expenses would be exacerbated by the fact that Defendant does not provide a proposed amended
pleading detailing the nature of the claims against these individuals. Plaintiff would have to
defend against yet unknown claims.
Defendant’s contention that a bank statement provided prior to the unsworn
video-stream deposition of Yama Ahmadi, Managing Director of Plaintiff, showing payments
and withdrawals from Jamshid and Mohammad Mirwais suddenly reveals that the proposed
joinder individuals “remain highly active in the day-to-day operations of the business and must,
therefore, be brought into the current litigation to answer questions Yama Ahmad[i] was unable
to answer” is unpersuasive. See Brief in Support of Defendant’s Motion to Join Target Global
Logistics FZE, Jamshid, and Mohammad Mirwais (“Def. Motion”), Dkt. No. 130 at 1-2. It is to
be expected that the President and Vice President of a company would be involved in financial
transactions for the company on a regular basis. Defendant fails to articulate what information
Jamshid and Mohammad Mirwais could provide at this late juncture, which would warrant
joining them as parties to the litigation. Moreover, as previously noted, Defendant could have
deposed Jamshid and Mohammad Mirwais at any time prior to the close of discovery in order to
ascertain their respective levels of involvement with the daily operation of Plaintiff.
“A party may, by oral questions, depose any person, including a party, without leave of court
except as provided in Rule 30(a)(2) [governing when leave of court is required].” Fed. R. Civ. P. 30(a)(1).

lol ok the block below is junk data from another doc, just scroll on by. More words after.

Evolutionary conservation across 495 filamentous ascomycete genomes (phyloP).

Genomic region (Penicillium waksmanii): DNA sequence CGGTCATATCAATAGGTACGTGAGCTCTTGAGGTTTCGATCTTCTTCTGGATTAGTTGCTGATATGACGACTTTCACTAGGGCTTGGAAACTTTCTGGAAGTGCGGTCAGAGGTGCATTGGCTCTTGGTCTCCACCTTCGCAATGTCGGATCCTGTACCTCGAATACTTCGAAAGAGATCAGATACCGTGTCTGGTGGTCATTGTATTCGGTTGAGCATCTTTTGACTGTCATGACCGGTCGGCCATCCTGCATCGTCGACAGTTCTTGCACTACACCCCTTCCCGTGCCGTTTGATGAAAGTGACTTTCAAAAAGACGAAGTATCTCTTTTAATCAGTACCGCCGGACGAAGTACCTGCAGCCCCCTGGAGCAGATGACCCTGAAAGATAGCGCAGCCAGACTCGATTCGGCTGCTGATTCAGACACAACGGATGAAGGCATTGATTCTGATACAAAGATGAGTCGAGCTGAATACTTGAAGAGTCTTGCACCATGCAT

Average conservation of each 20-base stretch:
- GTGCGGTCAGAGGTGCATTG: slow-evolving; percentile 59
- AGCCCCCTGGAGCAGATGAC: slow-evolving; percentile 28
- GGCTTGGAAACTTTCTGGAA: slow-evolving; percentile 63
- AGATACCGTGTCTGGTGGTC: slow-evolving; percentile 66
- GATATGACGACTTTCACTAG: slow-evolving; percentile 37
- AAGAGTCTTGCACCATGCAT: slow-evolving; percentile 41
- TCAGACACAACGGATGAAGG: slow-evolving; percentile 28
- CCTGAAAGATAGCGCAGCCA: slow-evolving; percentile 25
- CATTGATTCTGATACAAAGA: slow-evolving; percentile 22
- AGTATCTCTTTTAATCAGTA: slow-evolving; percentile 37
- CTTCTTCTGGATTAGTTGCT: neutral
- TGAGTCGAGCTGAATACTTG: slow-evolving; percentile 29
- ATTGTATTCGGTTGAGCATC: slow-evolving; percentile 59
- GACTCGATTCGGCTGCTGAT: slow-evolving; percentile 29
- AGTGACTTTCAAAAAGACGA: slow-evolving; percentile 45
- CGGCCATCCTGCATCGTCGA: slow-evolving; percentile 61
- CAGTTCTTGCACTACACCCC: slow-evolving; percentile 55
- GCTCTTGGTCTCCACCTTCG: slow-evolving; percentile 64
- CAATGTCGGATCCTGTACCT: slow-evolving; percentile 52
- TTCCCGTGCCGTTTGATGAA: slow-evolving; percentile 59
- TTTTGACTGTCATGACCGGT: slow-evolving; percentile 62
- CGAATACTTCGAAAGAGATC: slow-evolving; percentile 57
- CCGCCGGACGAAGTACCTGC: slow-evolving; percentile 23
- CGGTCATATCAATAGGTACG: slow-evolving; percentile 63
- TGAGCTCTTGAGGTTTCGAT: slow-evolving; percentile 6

Similarly, “[a] party may, by written questions, depose any person, including a party, without leave of court, except
as provided in 31(a)(2) [governing when leave of court is required].” Fed. R. Civ. P. 31(a)(2).
In sum, the Court is persuaded that granting Defendant’s motion to amend at this
late stage is not in the interests of justice and would cause undue prejudice to Plaintiff.
Defendant did not provide a proposed amended pleading, and Defendant did not layout the
nature of the claims against the proposed joinder entity. Further, Defendant has unduly delayed
in seeking to join the proposed joinder individuals. Defendant knew of the names and positions
of the proposed joinder individuals at least two and one-half years prior to filing the instant
motion. Defendant could have deposed these individuals prior to the close of discovery, but
chose not to do so.
For the foregoing reasons, Defendant’s Motion to Join Target Global Logistics
FZE, Jamshid, and Mohammad Mirwais is denied. An appropriate order follows.